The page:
Nelson Mandela: Troublemaker for Peace

Nelson Mandela: Troublemaker for Peace December 6, 2013

A troublemaker for peace died yesterday. The man born with the name “Rolihlahla”—which literally means “pulling the branch of a tree” and which is colloquially rendered “troublemaker”—died in peace.

Nelson Mandela brought peace to South Africa by making trouble. One cannot always make peace without conflict. Those who would shy away from conflict involving injustices are not about peace, but the status quo, for peace always entails advancing justice. Having been an advocate in his early years for non-violent resistance and then for armed struggle, Mandela became known in his later years for cultivating a culture of love rather than hate that entailed justice.

I received the news of Mandela’s death upon returning from participating in a Christian conference titled Convicted Civility: Candid Conversations in a Conflictual Culture, with keynote speaker Richard J. Mouw. Mouw’s powerful reflections included the claim that we cannot always be civil; when oppression exists, Christian leaders will be called upon to confront the oppressors in forceful terms. What that looks like will vary from one situation to another. Moreover, when one confronts depends on a variety of factors, including one’s motives and what’s at stake if there is no confrontation and how confrontation can lead to redemptive ends.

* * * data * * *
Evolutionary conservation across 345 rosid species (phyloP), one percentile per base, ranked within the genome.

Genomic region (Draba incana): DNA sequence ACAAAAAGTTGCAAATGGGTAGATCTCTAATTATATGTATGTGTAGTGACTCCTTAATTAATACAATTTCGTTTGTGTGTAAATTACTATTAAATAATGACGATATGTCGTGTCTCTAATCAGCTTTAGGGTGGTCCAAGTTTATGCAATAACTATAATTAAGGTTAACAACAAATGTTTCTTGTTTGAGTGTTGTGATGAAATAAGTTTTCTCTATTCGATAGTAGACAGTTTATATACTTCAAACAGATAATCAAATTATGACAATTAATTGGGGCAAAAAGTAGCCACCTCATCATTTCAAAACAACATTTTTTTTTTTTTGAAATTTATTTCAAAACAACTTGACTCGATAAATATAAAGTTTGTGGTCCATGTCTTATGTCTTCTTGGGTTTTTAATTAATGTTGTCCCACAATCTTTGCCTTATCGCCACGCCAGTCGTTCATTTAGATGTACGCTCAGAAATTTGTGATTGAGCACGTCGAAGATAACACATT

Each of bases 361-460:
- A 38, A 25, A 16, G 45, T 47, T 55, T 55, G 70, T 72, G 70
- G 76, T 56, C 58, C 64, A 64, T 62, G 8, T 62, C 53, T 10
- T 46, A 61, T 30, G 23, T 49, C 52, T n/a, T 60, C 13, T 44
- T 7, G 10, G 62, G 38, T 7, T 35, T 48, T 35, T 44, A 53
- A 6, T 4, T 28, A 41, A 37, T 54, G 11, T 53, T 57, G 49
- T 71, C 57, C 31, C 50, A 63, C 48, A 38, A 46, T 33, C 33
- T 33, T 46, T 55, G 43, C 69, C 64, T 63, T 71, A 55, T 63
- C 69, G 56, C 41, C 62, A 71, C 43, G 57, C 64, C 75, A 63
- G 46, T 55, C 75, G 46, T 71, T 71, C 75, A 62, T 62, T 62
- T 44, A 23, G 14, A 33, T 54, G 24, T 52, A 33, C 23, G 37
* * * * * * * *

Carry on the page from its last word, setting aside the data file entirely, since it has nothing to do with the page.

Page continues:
Still, we cannot tolerate injustice. As Dr. Martin Luther King, Jr. wrote from his Birmingham jail cell to the white clergy who were troubled over his civil disobedience,

“How can you advocate breaking some laws and obeying others?” The answer lies in the fact that there are two types of laws: just and unjust. I would be the first to advocate obeying just laws. One has not only a legal but a moral responsibility to obey just laws. Conversely, one has a moral responsibility to disobey unjust laws. I would agree with St. Augustine that “an unjust law is no law at all.”

Sometimes the most compassionate thing we can do is be uncivil by living out robust convictions that promote care for all people, especially the oppressed. Mandela and his people had been oppressed under an apartheid system, which in effect oppressed everyone, Black and White alike. The pressure of Mandela’s convictions for a just peace moved him beyond the status quo to reconciliation. As such, this troublemaker was a person of peace. What would you and I rather be? Pacifiers for the status quo or, like Mandela, troublemakers for peace?

This piece is cross-posted at The Institute for the Theology of Culture: New Wine, New Wineskins and at The Christian Post.

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